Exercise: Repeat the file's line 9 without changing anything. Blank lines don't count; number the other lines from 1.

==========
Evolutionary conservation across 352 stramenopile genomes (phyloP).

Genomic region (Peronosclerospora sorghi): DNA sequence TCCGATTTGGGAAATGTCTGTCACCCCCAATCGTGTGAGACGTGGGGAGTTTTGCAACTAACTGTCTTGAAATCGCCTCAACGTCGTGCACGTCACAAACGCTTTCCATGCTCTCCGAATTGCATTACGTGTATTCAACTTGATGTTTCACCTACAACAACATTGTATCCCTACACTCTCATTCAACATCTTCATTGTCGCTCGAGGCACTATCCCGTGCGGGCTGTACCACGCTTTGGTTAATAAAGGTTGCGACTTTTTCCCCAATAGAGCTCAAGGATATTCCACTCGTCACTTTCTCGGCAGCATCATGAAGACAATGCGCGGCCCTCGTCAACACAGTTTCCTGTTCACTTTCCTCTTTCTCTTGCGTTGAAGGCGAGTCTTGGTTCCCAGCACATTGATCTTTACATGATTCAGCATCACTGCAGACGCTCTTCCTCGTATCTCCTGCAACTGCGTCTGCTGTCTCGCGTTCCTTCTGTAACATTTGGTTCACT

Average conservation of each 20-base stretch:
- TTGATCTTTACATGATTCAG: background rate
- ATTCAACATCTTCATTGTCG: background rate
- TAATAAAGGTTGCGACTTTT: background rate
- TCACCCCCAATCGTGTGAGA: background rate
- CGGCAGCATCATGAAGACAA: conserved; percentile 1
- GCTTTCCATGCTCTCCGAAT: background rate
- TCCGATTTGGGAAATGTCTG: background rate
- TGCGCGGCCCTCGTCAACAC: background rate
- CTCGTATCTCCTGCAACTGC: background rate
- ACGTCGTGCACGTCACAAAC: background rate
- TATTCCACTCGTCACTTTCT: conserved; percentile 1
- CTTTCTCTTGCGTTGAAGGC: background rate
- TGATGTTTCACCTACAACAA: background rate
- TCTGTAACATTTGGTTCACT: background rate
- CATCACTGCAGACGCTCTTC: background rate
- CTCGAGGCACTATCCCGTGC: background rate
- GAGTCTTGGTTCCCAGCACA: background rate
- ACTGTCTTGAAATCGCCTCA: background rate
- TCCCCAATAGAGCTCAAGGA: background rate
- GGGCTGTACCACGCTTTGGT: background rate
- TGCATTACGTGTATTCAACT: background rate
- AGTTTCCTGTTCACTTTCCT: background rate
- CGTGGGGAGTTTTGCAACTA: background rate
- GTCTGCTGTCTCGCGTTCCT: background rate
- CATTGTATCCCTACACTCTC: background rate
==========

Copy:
- GCTTTCCATGCTCTCCGAAT: background rate